The Pagan studies conference

I had the most incredible weekend. It got off to a bad start on Friday with the job interview from hell. The person interviewing me acted like it was the last place he wanted to be and barely paid attention. The temp company that sent me had said it was a 6 month job and he said it was 2 months and to top it off there was an evangelical missionary meeting with employees in the lobby and they were very actively participating with him. Talk about a hostile work environment for a pagan! It was very scary. I’ve been through that before and it’s no fun.

But it got better from there, we had our coven birthday dinner and that was lovely and fun and felt wonderful to be with my sisters. It’s hard to believe it’s out 26th birthday. 28 years if you count when we started studying together.

Saturday and Sunday I spent out at Claremont Graduate School Pagan Studies Conference. Had so much fun and gathered a ton of information and things to think about.

Connected with a lot of old friends and met a lot of new folks. Also Jeffrey put on one of the best public rituals I’ve ever been honoured to take part in. Perfectly balanced which is very hard to do with folks with as many traditions as people attending. Just perfect!

It was great to have Z Budapest and Hyperion for keynote speakers. They balanced each other nicely and gave a lot of food for thought.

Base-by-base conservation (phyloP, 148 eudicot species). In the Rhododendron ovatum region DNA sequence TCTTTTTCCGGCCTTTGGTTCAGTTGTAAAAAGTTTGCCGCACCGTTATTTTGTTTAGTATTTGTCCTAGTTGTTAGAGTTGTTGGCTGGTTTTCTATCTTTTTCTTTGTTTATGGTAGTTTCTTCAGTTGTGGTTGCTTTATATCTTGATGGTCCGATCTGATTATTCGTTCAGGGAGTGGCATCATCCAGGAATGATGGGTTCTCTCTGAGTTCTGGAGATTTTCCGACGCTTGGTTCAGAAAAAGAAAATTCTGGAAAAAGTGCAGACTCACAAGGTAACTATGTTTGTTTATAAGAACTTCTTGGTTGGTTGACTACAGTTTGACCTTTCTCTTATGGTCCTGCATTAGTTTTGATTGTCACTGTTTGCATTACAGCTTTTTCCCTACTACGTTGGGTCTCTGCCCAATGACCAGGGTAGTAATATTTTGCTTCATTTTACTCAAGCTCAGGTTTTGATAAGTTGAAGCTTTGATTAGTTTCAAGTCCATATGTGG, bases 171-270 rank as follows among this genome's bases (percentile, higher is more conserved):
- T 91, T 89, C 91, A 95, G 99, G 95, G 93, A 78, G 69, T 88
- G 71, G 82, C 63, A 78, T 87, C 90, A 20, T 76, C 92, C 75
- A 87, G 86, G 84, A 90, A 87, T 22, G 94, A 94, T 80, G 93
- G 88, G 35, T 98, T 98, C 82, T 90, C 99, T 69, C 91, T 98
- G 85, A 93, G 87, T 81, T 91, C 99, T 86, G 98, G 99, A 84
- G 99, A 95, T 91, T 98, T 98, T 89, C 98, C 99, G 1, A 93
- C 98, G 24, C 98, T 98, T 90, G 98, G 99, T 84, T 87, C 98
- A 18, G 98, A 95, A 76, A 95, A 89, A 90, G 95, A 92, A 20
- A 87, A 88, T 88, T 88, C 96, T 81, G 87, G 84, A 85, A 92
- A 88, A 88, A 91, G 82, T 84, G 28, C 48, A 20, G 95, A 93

One of the most emotional presentation for me was Drs Wendy Griffin and Marie Cartier’s papers on Lesbian Land. Brought a lot of memories of the West Coast Women’s Music Festival back. I hope they keep expanding on the topic.

Jeffrey Albaugh’s and Alfred Surenyan’s papers were great also. Damn they were all good.

The only thing that infuriated me was the presentation Sabina put on. She doesn’t believe in Family Tradition pagans and thinks it’s just said to provide legitimacy. Uh, No, sorry. I was trained by my grandmother and the whole family knew that it was happening at the time. I also know 2 other women trained by their Scottish grandmothers and they learned a lot of the same things I did. No, it wasn’t formal craft at least not for me. It seemed to be more related to Druidry. I learned how to see the Fae, I learned how to talk to trees and animals as if they were thinking and participating. I learned how to find places of energy and the spirits of place here in Southern California, I learned divination, some ways I’ve never seen anywhere else. I learned magic and the chants to make a spell work and I learned our family’s history and genealogy. I learned that I needed to be creative to be a whole person. Whether it was drawing or painting or making special jewelry or learning to design embroidery patterns and then making them. I learned to bake the family recipes and to use my hands to work dough instead of reaching for the mixer. Unless I had to do it. I also learned that science was a way of answering questions as much as folklore was. That science was a kind of magic too. I learned that having second sight was normal and not the be feared. If that isn’t family tradition training I don’t know what is. I know it wasn’t probably pure tradition passed down exactly the same. My grandmother was always adding to her knowledge and said you never should stop learning and growing.